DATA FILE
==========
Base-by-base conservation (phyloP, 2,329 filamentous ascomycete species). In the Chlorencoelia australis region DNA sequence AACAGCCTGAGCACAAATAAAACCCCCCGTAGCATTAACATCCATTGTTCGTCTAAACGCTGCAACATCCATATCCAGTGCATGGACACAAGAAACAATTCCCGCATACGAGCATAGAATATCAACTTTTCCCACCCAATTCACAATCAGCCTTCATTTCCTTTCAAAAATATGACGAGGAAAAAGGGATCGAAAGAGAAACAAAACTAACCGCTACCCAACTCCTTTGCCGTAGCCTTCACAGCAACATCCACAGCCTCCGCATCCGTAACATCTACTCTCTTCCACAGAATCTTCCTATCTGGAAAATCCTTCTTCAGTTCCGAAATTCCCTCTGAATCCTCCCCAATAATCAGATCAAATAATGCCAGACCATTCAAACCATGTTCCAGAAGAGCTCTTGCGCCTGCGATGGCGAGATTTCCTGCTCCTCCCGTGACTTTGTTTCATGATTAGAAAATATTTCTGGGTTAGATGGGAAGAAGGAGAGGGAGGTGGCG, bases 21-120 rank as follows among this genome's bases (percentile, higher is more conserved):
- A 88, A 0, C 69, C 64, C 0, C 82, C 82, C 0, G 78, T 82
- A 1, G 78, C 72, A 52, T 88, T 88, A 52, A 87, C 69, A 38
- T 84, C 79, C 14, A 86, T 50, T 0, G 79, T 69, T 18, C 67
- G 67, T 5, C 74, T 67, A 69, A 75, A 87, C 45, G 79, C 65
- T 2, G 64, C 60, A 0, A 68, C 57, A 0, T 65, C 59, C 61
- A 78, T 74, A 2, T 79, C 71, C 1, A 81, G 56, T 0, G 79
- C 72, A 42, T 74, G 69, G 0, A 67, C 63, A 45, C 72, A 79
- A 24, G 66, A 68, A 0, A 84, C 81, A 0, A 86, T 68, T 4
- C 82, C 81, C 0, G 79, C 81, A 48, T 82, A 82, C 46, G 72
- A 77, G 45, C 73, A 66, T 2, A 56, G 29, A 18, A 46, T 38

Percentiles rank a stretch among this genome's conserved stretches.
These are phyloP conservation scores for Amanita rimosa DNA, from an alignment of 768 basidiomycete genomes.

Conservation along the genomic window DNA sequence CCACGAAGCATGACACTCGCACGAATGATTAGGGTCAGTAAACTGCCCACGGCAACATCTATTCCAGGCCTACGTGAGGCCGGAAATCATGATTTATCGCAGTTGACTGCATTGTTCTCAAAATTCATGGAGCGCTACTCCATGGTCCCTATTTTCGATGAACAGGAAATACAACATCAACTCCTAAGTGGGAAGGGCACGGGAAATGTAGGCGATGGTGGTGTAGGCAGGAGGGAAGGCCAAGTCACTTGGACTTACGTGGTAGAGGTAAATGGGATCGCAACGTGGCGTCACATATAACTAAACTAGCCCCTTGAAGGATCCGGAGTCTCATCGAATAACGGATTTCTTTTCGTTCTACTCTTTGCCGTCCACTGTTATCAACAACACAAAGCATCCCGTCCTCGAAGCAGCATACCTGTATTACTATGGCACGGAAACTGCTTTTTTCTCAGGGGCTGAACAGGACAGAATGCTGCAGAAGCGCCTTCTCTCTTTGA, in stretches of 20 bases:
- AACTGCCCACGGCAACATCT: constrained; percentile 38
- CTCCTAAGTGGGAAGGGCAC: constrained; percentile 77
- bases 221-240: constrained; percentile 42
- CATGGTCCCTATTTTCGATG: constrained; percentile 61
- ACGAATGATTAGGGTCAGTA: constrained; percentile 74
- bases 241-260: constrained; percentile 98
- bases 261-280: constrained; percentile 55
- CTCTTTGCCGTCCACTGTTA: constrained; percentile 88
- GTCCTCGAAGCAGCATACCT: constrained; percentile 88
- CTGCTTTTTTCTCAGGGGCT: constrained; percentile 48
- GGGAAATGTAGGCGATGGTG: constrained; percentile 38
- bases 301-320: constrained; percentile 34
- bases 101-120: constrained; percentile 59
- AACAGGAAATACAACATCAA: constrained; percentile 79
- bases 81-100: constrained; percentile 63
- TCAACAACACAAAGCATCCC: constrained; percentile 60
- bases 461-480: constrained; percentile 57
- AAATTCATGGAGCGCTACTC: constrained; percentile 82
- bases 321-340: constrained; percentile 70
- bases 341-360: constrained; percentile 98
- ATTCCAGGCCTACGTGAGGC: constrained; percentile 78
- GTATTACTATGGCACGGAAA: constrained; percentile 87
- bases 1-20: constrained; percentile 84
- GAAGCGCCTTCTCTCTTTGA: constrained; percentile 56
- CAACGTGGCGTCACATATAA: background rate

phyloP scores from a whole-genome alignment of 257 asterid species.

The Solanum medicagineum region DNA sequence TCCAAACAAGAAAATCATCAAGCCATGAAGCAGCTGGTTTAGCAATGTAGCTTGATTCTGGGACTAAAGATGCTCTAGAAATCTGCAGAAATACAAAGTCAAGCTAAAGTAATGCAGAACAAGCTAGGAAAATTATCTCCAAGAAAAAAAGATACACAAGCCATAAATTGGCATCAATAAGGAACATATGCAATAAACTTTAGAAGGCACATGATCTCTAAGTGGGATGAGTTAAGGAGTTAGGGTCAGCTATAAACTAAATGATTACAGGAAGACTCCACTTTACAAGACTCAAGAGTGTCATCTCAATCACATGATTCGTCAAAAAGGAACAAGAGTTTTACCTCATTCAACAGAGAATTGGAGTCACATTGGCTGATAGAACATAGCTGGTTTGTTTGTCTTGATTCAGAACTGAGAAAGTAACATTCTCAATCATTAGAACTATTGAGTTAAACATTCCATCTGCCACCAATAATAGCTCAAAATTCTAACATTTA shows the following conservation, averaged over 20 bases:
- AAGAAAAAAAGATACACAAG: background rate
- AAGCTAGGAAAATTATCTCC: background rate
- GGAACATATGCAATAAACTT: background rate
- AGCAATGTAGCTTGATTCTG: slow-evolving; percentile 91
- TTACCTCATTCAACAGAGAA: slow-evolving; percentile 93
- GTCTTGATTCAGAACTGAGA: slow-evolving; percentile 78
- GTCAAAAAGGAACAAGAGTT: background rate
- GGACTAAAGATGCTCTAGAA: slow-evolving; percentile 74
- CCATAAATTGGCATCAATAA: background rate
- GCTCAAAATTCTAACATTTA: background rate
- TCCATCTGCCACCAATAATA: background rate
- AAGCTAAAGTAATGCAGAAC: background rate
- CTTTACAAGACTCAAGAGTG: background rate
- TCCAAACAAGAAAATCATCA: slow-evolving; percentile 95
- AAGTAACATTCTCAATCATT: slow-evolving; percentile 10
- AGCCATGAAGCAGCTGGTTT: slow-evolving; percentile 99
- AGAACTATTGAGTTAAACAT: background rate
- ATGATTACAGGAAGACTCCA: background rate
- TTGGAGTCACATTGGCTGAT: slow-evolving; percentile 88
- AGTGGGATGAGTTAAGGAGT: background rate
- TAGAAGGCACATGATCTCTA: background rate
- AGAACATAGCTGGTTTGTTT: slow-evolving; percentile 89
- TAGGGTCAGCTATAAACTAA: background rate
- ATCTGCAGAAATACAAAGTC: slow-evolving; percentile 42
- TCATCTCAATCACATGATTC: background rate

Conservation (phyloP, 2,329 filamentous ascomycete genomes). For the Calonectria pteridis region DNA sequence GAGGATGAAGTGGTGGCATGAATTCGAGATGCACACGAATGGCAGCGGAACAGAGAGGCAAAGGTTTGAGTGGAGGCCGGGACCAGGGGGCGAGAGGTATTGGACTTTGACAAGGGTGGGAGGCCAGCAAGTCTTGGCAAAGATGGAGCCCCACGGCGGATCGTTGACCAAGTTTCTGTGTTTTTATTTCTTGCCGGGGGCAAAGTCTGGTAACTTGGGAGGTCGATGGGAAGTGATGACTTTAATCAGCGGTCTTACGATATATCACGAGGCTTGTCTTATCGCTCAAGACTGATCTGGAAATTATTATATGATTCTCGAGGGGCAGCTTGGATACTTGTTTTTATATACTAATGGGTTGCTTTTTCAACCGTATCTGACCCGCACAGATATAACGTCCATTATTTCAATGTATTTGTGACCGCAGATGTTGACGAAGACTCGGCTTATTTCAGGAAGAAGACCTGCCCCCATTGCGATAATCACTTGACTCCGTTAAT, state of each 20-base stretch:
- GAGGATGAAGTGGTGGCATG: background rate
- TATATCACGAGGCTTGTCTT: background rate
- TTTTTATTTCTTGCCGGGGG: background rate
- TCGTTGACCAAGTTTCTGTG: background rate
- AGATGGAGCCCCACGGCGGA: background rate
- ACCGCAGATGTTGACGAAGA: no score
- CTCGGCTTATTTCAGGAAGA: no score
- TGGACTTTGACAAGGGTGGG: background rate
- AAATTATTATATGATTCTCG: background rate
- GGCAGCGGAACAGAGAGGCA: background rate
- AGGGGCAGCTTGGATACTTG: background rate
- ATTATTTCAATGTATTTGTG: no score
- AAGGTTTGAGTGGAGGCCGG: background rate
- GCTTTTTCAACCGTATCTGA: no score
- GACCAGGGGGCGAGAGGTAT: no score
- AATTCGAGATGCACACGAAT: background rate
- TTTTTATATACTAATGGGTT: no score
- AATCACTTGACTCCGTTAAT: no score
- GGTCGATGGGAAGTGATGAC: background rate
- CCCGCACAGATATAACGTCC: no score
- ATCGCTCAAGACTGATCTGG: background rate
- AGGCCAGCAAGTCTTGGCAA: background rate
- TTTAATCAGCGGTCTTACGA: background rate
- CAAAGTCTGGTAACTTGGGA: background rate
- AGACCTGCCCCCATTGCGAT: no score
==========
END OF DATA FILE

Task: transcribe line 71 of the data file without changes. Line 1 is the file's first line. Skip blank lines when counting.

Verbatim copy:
- TCGTTGACCAAGTTTCTGTG: background rate